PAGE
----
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The Northern Shoveler is called a "dabbling duck". One of its main characteristics is the long bill that it possesses which is an adaptation that it has for its use in dabbling. The Northern Shoveler is closely related to the Blue Winged Teal. Like other surface feeding ducks, their shovel like bill uses comb like structures on the edges of its bill much like a strainer. It skims a variety of small plants and animals off of the waters surface, but it also takes food from the bottom of ponds and lakes. Northern shovelers often nest near prairie wetlands or ponds. Within hours of their hatching, the chicks are led by the female to a nearby marsh. They are approximately 17-20 inches long with a large spatulate bill and a flattish head are distinctive of this duck. The males of this species have a green head, white breast and conspicuous chestnut sides. Females are drab brown and both sexes show a blue wing patch and a green speculum. They possess a low croak voice, chuckle or a quack. Their preferred habitat is shallow lakes and marshes. They breed from Alaska south and east to Saskatchewan and Manitoba, south to California, New Mexico and east to the Great Lakes region; also occasionally throughout the Northeast. The Northern Shovelers winters from Oregon and California, south to Texas and along the Atlantic Coast to New Jersey. The scientific name for the Northern Shoveler is Anas clypeata. Other common names are the broad billed, scooper, and shovel bill as well as the spoonbill.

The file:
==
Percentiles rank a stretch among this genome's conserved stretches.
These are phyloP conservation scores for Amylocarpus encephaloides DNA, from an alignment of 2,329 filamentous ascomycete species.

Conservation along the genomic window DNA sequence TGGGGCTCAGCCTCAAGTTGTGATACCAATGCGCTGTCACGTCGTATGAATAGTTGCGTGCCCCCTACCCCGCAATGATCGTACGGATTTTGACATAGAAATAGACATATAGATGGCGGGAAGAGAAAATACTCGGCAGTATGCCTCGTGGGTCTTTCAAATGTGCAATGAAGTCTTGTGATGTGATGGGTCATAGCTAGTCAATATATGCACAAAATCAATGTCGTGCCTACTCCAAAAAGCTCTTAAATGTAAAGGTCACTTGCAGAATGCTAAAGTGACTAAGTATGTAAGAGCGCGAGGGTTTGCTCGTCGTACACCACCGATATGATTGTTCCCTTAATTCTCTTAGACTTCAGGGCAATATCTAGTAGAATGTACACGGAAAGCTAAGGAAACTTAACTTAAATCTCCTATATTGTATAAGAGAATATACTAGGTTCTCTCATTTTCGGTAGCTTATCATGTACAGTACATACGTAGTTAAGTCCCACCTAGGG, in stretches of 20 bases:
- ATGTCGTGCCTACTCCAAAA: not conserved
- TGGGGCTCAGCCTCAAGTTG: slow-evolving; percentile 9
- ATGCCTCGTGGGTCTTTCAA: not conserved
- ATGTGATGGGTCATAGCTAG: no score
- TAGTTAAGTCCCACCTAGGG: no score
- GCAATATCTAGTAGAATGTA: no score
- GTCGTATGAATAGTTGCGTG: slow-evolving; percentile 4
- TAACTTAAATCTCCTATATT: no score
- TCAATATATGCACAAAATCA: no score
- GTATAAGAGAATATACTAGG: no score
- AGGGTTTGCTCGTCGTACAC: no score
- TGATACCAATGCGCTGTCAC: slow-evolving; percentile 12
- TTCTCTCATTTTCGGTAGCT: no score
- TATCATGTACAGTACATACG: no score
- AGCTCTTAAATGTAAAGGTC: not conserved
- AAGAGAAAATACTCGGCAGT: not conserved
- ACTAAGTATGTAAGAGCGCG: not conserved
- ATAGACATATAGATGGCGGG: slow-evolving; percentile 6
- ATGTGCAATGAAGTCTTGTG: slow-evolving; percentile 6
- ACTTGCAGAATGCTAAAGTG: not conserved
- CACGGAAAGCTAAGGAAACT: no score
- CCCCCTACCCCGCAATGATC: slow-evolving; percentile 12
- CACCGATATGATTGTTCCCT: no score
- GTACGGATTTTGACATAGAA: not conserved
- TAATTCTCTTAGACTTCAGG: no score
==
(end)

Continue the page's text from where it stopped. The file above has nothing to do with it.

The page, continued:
Scientific Name: Anus clypeata

Width: 30 Inches  Height: 8 1/2 Inches
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